Article in English | Web of Science | ID: covidwho-1486457

ABSTRACT

This document describes the survey instruments from our paper "How Was Your Weekend?" Software Development Teams Working From Home During COVID-19 as well as how to access them.

4.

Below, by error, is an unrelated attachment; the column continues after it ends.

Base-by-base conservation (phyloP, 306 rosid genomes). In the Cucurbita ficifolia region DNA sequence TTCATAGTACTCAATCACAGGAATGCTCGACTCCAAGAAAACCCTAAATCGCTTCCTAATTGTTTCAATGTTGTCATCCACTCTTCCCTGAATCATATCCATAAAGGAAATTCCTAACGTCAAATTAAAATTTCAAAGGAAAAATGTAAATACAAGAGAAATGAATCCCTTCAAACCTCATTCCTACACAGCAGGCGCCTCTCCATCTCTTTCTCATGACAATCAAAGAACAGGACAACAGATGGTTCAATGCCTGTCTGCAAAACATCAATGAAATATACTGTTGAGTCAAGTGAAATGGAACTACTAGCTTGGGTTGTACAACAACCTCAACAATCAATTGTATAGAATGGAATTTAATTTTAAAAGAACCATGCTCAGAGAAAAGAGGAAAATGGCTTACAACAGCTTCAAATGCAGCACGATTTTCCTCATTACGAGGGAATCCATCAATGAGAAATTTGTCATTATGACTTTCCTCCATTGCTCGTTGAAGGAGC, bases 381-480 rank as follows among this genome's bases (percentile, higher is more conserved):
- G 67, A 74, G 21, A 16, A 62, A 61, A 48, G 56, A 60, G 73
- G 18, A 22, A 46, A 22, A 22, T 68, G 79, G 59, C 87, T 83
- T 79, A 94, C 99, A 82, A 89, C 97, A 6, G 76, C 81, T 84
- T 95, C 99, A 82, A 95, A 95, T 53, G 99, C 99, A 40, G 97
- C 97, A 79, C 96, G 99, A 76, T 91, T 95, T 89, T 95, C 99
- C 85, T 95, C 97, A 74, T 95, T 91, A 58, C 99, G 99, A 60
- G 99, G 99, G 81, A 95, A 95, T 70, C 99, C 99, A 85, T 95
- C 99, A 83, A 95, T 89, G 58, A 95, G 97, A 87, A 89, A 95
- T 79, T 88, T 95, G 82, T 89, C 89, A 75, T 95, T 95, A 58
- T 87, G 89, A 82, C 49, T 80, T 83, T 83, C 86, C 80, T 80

O'Toole, A.; Hill, V.; Pybus, O. G.; Watts, A.; Bogoch, II, Khan, K.; Messina, J. P.; consortium, Covid- Genomics UK, Network for Genomic Surveillance in South, Africa, Brazil, U. K. Cadde Genomic Network, Tegally, H.; Lessells, R. R.; Giandhari, J.; Pillay, S.; Tumedi, K. A.; Nyepetsi, G.; Kebabonye, M.; Matsheka, M.; Mine, M.; Tokajian, S.; Hassan, H.; Salloum, T.; Merhi, G.; Koweyes, J.; Geoghegan, J. L.; de Ligt, J.; Ren, X.; Storey, M.; Freed, N. E.; Pattabiraman, C.; Prasad, P.; Desai, A. S.; Vasanthapuram, R.; Schulz, T. F.; Steinbruck, L.; Stadler, T.; Swiss Viollier Sequencing, Consortium, Parisi, A.; Bianco, A.; Garcia de Viedma, D.; Buenestado-Serrano, S.; Borges, V.; Isidro, J.; Duarte, S.; Gomes, J. P.; Zuckerman, N. S.; Mandelboim, M.; Mor, O.; Seemann, T.; Arnott, A.; Draper, J.; Gall, M.; Rawlinson, W.; Deveson, I.; Schlebusch, S.; McMahon, J.; Leong, L.; Lim, C. K.; Chironna, M.; Loconsole, D.; Bal, A.; Josset, L.; Holmes, E.; St George, K.; Lasek-Nesselquist, E.; Sikkema, R. S.; Oude Munnink, B.; Koopmans, M.; Brytting, M.; Sudha Rani, V.; Pavani, S.; Smura, T.; Heim, A.; Kurkela, S.; Umair, M.; Salman, M.; Bartolini, B.; Rueca, M.; Drosten, C.; Wolff, T.; Silander, O.; Eggink, D.; Reusken, C.; Vennema, H.; Park, A.; Carrington, C.; Sahadeo, N.; Carr, M.; Gonzalez, G.; Diego, Search Alliance San, National Virus Reference, Laboratory, Seq, Covid Spain, Danish Covid-19 Genome, Consortium, Communicable Diseases Genomic, Network, Dutch National, Sars-CoV-surveillance program, Division of Emerging Infectious, Diseases, de Oliveira, T.; Faria, N.; Rambaut, A.; Kraemer, M. U. G..